global markets freeze, fret and fall, there is an island of bullish sentiment way out east. Welcome to China’s stock market, 75 per cent up on the year, which is building historical highs on an almost daily basis while the rest of the world watches America’s subprime troubles and sells off.
China’s market has come a long way in a short time. From kerb trading on the back streets of Shanghai in 1984, the market’s official capitalisation is now $2,700bn. It has been one of the world’s best-performing markets over the past 12 months. Average prices are some 50 times historical earnings, with a number of companies having price/earnings ratios of more than 1,000. Risk aversion? There is no easy Mandarin translation.
One is tempted to write this bullish sentiment off as unsustainable exuberance that will fade once fundamentals reassert themselves. The truth is more complicated. Massive liquidity – and wealth – have been accumulated in China over the past two decades and it is currently locked up in mainland equities and real estate. In less than five years that wealth is going to flood out of the country, causing huge tremors in overseas asset markets.
The future did not always look thus. During 2002-04 China’s stock market looked sick, crippled by slow profit growth, hundreds of scandals and concerns over the huge overhang of state-owned shares, which investors worried might one day flood the market. The Shanghai composite briefly fell below 1,000 and many thought its pulse would stop soon afterwards. In recent days, however, the index has exceeded 4,800; 5,000 looks reachable and some boosters are looking for 8,000 before the Beijing Olympics kicks off in August 2008.
To some this looks like a bubble. In May, Beijing hit the market with a series of measures, including an increase in the trading tax, to damp sentiment and prevent a bigger bubble. But those half-hearted measures were no match for corporate profit growth, low interest rates and all that liquidity.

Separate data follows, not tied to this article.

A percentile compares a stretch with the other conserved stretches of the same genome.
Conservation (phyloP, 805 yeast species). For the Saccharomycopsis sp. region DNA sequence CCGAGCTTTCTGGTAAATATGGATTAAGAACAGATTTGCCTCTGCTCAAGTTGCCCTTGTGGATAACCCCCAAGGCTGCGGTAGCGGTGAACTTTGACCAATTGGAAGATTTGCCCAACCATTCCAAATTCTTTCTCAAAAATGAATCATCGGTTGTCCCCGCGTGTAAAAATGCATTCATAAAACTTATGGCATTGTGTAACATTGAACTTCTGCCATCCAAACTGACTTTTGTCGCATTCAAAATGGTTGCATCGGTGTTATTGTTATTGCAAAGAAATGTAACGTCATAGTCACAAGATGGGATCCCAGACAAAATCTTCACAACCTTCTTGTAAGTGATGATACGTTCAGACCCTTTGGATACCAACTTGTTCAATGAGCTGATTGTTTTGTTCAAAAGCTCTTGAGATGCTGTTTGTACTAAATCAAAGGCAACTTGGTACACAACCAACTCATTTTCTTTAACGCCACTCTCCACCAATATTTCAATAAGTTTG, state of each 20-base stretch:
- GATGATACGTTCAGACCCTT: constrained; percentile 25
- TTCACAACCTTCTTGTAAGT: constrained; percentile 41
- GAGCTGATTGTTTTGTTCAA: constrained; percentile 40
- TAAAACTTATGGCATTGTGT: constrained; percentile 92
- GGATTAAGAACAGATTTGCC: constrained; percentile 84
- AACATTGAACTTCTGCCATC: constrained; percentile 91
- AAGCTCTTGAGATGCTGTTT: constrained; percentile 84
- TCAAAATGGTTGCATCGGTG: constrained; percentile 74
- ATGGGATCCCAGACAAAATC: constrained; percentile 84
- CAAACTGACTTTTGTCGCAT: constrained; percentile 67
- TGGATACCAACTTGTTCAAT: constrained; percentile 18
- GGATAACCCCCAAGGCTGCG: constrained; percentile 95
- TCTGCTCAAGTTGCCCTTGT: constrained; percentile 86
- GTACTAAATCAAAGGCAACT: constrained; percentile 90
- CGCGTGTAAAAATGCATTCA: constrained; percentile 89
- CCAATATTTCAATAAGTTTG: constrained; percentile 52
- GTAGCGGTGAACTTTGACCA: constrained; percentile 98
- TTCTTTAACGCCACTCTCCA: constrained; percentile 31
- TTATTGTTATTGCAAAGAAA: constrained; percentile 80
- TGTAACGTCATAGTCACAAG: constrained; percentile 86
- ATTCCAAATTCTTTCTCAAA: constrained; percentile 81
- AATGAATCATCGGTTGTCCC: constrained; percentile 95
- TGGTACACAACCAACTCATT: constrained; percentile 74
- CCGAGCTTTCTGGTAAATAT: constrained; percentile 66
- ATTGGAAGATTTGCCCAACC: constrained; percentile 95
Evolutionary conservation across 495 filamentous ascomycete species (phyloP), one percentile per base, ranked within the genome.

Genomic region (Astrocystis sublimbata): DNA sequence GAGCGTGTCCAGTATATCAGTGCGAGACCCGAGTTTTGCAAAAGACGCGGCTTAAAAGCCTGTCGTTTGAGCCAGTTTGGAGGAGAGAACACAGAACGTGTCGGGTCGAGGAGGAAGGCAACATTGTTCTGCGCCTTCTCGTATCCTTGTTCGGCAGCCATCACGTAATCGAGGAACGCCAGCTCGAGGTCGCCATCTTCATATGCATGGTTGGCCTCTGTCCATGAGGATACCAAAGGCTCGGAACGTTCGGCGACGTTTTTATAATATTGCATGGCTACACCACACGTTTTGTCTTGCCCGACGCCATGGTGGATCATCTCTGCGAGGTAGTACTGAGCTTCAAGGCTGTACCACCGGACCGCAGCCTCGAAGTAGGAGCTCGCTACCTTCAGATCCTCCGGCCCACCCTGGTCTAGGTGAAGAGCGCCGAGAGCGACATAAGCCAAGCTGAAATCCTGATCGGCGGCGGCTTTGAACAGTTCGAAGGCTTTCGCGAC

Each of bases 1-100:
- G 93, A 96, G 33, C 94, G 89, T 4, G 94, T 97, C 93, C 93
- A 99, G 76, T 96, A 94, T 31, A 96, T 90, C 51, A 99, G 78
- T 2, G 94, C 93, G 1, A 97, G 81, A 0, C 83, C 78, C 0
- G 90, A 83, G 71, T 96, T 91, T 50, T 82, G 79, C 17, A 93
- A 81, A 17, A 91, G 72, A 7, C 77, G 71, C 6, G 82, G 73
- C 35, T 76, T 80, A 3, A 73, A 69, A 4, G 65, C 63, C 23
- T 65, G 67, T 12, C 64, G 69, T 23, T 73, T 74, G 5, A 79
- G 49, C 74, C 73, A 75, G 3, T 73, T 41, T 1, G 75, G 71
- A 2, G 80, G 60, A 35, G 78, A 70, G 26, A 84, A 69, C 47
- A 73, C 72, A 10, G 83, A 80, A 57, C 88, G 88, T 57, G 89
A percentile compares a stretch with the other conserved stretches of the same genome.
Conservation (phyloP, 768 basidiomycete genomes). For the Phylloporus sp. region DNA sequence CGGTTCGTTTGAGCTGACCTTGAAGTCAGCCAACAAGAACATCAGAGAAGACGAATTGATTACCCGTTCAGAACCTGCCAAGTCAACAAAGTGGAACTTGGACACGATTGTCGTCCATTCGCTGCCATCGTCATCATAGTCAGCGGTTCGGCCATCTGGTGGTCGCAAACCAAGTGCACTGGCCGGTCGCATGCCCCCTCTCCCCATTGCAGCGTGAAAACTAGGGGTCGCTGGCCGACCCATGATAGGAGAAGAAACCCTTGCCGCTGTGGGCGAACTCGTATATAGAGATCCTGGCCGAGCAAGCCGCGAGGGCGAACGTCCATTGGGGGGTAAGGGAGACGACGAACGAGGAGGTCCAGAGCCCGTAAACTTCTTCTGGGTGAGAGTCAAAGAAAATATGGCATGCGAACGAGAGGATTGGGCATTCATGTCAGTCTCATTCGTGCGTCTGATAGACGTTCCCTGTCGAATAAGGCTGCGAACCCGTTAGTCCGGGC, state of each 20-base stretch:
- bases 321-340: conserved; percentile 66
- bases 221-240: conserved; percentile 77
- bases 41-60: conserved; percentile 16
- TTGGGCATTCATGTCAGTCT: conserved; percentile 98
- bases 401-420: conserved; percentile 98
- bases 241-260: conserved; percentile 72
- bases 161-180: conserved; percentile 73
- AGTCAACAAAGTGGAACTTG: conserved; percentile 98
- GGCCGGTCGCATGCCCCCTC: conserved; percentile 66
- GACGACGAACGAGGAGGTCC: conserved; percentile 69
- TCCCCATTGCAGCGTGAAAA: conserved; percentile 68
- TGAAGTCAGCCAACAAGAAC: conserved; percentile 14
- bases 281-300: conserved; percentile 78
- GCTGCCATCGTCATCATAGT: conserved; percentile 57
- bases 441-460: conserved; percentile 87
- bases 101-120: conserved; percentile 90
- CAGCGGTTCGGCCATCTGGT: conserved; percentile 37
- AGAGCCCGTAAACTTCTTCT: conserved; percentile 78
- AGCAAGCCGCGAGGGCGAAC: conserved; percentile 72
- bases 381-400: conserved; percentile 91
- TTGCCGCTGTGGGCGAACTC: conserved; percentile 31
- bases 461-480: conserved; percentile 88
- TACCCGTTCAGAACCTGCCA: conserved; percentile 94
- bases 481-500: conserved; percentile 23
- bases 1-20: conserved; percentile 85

Today’s boom has its roots in China’s financial history. Even before 2004, the amount of money sloshing around China’s economy (and stored under beds) was massive relative to the scale of goods and services produced. By 2004 the ratio of M2, the broad indicator of money supply, to gross domestic product had reached 160 per cent, much higher than in most other economies. China had got to this point by stimulating its economy in slow times, by either massive bank lending or budgetary stimulus packages. In recent years, more liquidity has been imported via huge trade surpluses (running at $20bn a month), plus foreign investment and “hot” money inflows.
The People’s Bank of China, the central bank, has kept much of this liquidity at bay via sterilisation operations, but pressures are immense and interest rates remain suppressed. In 2003, these funds began to slosh into property and then, in mid-2006, into equities, monetising them. But this will change in the next three to five years as China’s wealth gets more adventurous and starts to travel. Many routes for taking out funds have been opened up already. The mainland’s high-net-worth investors are active in the H-share market in Hong Kong and QDII, the scheme where retail investors give their money to banks to manage offshore, is becoming more popular. The all-but-certain appreciation of the renminbi keeps the wealth locked up at home.
But given a 5 per cent or so appreciation each year, the renminbi will soon become more fairly valued. China’s household and corporate wealth becoming footloose presages an important change. We are all familiar with one of the effects of a globalising China: the relative price of labour falls, meaning cheaper “stuff”. The second-round effect will be very different. As China’s wealth globalises, the relative price of assets bought by private China is going to rise. Residential land in Hong Kong and Vancouver, farmland in Africa and natural resources in Asia will bear the first brunt of these outflows. The second wave could be companies with big and successful operations in China itself, where local consumers are witnessing the successful growth of many global companies themselves.
The “China price” will no longer be the cheapest world price for a commodity. It will be the hefty premium paid for assets in which private China has invested. Do not think about the Shanghai stock exchange as an anomaly. Think about it as the future.
The writer is Standard Chartered Bank’s senior economist in Shanghai, and author of China’s Stock Market